Since July 1, 2013, commercial truck drivers have new Hours of Service (HOS) regulations with which they must comply when operating commercial motor vehicles. The stated purpose of the rule is set a maximum number of hours a driver is allowed to work on a continuing basis, to reduce the possibility of driver fatigue. Long daily and weekly hours are associated with an increased risk of crashes.
Drivers are not allowed to drive more than 11 hours following a 10-hour break. Neither can the driver be on duty more than 14 hours following that same 10-hour break, even if all that time doesn’t involve driving. Those and other new rules were implemented in an effort to keep drivers fresh and alert.
Lawyers in our firm have learned through litigation involving highway crashes that fatigue for truck drivers is a very serious problem. A 2006 Driver Fatigue and Alertness Study by Wylie and others found that fatigue leads to:
These problems caused by fatigue clearly have the potential to create hazards on the highways. When a person who is fatigued is behind the wheel of a tractor trailer rig, others on the road are put at risk of injury or death. It is no surprise that researchers found that driving while drowsy increased an individual’s crash risk by four to six times.
Lawyers in our firm have handled a number of cases where driver fatigue clearly resulted in accidents. Unfortunately, many trucking companies do not have the procedural safeguards in place that will reduce the likelihood of driver fatigue and prevent violations of the Federal on-duty hour regulations. In a recent case lawyers in our firm handled, we discovered that a trucking company had in excess of 100 fatigue-related Federal regulation violations. It was only a matter of time before this corporate culture of law-breaking would result in someone being seriously injured or killed. In fact, a death caused by driver fatigue did occur and we were able to successfully resolve the case for the family of the person who was killed.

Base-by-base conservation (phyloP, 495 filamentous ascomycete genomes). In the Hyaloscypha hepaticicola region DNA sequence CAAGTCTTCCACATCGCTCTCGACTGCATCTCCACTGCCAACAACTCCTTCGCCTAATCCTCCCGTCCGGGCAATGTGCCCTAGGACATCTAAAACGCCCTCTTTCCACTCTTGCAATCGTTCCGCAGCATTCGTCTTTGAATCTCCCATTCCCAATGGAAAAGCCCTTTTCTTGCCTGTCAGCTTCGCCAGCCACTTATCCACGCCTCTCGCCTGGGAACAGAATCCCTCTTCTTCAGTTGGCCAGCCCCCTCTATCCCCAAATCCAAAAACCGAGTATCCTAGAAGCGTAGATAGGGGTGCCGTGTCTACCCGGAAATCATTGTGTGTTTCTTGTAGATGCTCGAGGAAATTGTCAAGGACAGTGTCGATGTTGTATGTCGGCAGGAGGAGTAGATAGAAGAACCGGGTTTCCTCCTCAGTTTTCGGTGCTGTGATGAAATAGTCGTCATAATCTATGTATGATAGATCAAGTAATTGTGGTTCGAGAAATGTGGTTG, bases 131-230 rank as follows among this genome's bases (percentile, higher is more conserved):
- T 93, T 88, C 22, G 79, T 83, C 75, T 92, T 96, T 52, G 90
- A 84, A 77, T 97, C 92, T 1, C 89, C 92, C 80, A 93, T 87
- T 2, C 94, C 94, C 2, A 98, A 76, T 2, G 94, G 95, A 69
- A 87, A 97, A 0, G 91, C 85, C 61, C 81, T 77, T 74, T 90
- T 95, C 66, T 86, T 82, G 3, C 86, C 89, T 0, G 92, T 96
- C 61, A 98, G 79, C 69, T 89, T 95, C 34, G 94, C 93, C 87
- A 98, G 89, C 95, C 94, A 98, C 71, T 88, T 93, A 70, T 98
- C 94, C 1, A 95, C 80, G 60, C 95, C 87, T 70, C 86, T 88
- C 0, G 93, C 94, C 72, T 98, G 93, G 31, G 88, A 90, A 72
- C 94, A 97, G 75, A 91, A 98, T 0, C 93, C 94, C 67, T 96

Lawyers in our firm will continue to push for safer roadways by holding trucking companies accountable for violating laws designed to keep fatigued drivers off the roadway. If you have any further questions regarding this issue, contact Chris Glover, a lawyer in our Personal Injury/Product Liability Section, at 800-898-2034 or by email at Chris.Glover@beasleyallen.com.
Source: Wylie, et al., 1997 and Klauer, et al., 2006
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